“To me, my hope is that my elevation to this role talks about the changing face of the Democratic Party,” Mitchell, the first African American to hold the post, said on WGN-AM 720.

Mitchell said the Democratic Party is “becoming younger. It’s becoming more tech savvy. People of color are becoming more engaged and so I hope that I’m a foot in the door for that — that sort of changing guard and style of leadership.”

Mitchell led a protest of Democrats and allied groups in Rosemont on Friday outside an appearance of Vice President Mike Pence and Gov. Bruce Rauner. Rauner used the event to endorse the Trump White House.

“What you saw at that demonstration was the beginning of making sure we are as active as possible in organizing the energy out there to push back on what Gov. Rauner’s done to our state, what Donald Trump is doing to our country,” Mitchell said.

Mitchell was named Tuesday by a special panel to serve as interim executive director of the party organization through the November election. He replaces Tim Mapes, who was ousted after harassment allegations surfaced against him. (Rick Pearson)

*Brown just a regular person: Mayoral candidate and Cook County Circuit Clerk Dorothy Brown disputes any involvement in a long-running corruption investigation into her office.

“I had nothing to do with giving anyone jobs. You can look at my finances and tell that I didn’t take any money from anyone because I’m just like a regular everyday person managing from day to day,” Brown said Sunday on WGN-AM 720.

Brown’s latest campaign finance report shows she had only $2,571 in cash on hand entering July, while reporting $45,255 in campaign debts, largely to herself.

Brown has never been charged in the investigation. Elected as circuit clerk in 2000, she said she has been a “proven vote-getter” even despite the ethical clouds surrounding her office. (Rick Pearson)

*On the “Sunday Spin”: Tribune political reporter Rick Pearson’s guests were Brown; Zach Koutsky, political director of the United Food and Commercial Workers Local 881 on the fair workweek proposal; and Chicago state Rep. Christian Mitchell, the new interim executive director of the Democratic Party of Illinois. The “Sunday Spin” airs from 7 a.m. to 9 a.m. on WGN AM-720. Listen to the full show here.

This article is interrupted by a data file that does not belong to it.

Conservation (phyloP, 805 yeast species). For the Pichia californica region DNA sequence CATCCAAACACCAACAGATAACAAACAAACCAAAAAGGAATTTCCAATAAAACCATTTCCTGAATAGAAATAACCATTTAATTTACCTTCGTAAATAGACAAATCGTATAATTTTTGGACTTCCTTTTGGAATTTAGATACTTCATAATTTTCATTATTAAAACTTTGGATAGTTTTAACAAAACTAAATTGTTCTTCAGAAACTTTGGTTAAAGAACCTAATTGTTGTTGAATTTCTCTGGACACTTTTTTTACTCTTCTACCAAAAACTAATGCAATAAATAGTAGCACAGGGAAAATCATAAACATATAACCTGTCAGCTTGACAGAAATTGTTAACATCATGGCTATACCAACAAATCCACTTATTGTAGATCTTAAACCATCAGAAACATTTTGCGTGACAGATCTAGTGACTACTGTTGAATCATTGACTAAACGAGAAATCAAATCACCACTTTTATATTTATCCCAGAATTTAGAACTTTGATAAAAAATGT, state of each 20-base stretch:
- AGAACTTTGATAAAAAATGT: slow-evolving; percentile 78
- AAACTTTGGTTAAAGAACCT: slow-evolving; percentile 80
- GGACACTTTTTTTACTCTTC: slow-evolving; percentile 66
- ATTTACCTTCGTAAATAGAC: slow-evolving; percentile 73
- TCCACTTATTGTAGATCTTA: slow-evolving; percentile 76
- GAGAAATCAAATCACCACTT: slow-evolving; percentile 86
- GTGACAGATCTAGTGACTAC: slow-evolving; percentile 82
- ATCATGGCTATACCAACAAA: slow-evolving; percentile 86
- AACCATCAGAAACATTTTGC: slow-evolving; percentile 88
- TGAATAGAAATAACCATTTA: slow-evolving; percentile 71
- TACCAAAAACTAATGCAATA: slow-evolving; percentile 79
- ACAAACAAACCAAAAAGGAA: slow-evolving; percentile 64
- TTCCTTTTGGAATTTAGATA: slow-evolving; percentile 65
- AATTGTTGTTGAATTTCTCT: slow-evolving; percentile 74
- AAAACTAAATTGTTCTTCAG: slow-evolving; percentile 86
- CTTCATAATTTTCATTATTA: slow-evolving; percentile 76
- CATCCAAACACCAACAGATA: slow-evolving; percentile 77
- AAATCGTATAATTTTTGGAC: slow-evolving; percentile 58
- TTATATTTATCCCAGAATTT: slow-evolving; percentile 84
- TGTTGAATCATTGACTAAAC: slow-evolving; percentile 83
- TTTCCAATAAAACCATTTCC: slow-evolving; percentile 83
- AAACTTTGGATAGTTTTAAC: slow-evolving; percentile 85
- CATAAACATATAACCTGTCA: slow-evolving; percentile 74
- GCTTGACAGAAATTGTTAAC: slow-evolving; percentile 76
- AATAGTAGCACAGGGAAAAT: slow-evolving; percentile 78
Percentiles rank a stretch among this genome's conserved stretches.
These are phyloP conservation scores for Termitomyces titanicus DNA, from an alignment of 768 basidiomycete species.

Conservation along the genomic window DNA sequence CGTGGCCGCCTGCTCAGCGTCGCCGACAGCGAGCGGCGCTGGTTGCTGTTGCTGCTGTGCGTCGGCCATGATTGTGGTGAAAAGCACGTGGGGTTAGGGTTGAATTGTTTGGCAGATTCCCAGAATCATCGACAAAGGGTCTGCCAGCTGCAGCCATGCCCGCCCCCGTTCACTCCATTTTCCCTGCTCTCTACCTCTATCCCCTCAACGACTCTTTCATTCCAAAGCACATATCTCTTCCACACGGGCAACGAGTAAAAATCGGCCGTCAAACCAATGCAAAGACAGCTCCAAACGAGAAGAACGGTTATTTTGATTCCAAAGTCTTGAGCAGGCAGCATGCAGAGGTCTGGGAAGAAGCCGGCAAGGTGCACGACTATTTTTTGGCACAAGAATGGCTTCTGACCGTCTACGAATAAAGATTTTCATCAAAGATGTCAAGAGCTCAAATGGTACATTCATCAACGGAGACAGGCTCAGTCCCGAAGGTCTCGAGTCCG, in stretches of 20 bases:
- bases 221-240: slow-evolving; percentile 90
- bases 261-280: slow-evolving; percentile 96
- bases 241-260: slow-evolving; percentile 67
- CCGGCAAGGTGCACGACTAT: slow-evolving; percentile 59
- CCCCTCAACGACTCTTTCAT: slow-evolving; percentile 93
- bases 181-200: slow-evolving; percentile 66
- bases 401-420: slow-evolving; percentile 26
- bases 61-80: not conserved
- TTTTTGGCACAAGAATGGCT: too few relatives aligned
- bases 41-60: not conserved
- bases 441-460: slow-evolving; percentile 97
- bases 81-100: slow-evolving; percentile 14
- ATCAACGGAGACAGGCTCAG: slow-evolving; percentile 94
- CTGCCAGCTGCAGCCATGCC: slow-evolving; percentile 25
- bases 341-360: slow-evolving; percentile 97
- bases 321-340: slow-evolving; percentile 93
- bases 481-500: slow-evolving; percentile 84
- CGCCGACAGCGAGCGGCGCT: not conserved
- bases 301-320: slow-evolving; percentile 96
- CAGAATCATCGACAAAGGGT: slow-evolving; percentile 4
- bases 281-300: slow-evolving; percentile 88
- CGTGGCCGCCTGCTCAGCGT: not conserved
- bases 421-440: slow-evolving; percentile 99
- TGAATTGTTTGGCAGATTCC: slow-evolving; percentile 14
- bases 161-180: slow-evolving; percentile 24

What we’re writing

*Who was in Asia with Emanuel? Campaign donors, lobbyists, developers, business heavyweights.

*Durbin: More work needed to make sure Russian hack of voter database “never happens again.”

*Rauner embraces Trump White House in Rosemont, calls Pence among the “greatest leaders in American history.”

*Illinois elections board “very likely” named in Mueller indictment of Russian hackers, officials say.

*Southern Illinois University president is out amid swirling controversy.

*Longtime Illinois GOP strategist John McGovern, known for “impeccable ethics” and “good political gut,” dies at 48.

*Woman berated for Puerto Rican flag shirt hopes her experience “shines a light on what’s going on with racism.”

What we’re reading

*Man fatally shot by police identified; police release body camera footage of incident

*Former U.S. Rep. Aaron Schock's corruption trial now set to begin in January.

*Cleanup of Pence family gas stations cost Indiana more than $20 million.

*Michael Che at the Vic: “Uncle Grumpy” gives a blunt, funny toast to Chicago.

Follow the money

*Track Illinois campaign contributions in real time here and here.

Beyond Chicago

*“Maybe he’ll be a friend.” Trump to meet with Putin.

*Gowdy against impeaching Rosenstein.

*Stolen papers reveal Iran weapons research.

*France wins World Cup.


Rauner’s ‘toilet’ attack on Pritzker is a real loo-loo
Chicago Tribune
Monday, July 16, 2018  |   Column  |   Eric Zorn
Rauner, Bruce

Welcome to “Potty Talk,” a forum in which I will attempt to answer questions about the recent spate of “Go Flush Yourself, J.B. Pritzker” attack ads from supporters of Gov. Bruce Rauner.

The incumbent Republican and political action committees aligned with him have been airing TV commercials against his Democratic challenger in the November election by calling attention to the significant property tax break Pritzker received on a Gold Coast mansion he’d purchased next door to his own much-larger mansion based on his claim that the second house was uninhabitable.

Part of that claim was that the toilets in the second mansion were not hooked up. Though this story was first reported by the Chicago Sun-Times in May 2017 and came up during the Democratic gubernatorial primary, Rauner and his backers have given it new and greater prominence not only by airing the commercials but also by sending campaign personnel to Pritzker campaign events with commodes, by putting up posters reading “Where in the world are J.B. Pritzker’s toilets?” and by selling $25 “Pritzker Plumbing, Inc.” T-shirts at a website dedicated to this story.

Q. It’s a brilliantly simple political attack — an easy-to-tell story designed to provoke indignation and contempt, with the comedy bonus of toilets. But is it true?

A. It’s true that contractors working for Pritzker disconnected the toilets and removed other fixtures from the second, unoccupied house.

It’s true that this was one of the reasons the office of Cook County Assessor Joseph Berrios reduced its assessed value in 2016 to about $1.1 million from $6.25 million.

And it’s true that when applied retroactively, this reduction saved Pritzker approximately $230,000.

Q. What’s not true?

A. It’s not true that Pritzker destroyed or removed any porcelain thrones — some of the commercials inaccurately show an actor playing Pritzker taking a sledgehammer to one toilet and tossing a bomb into another.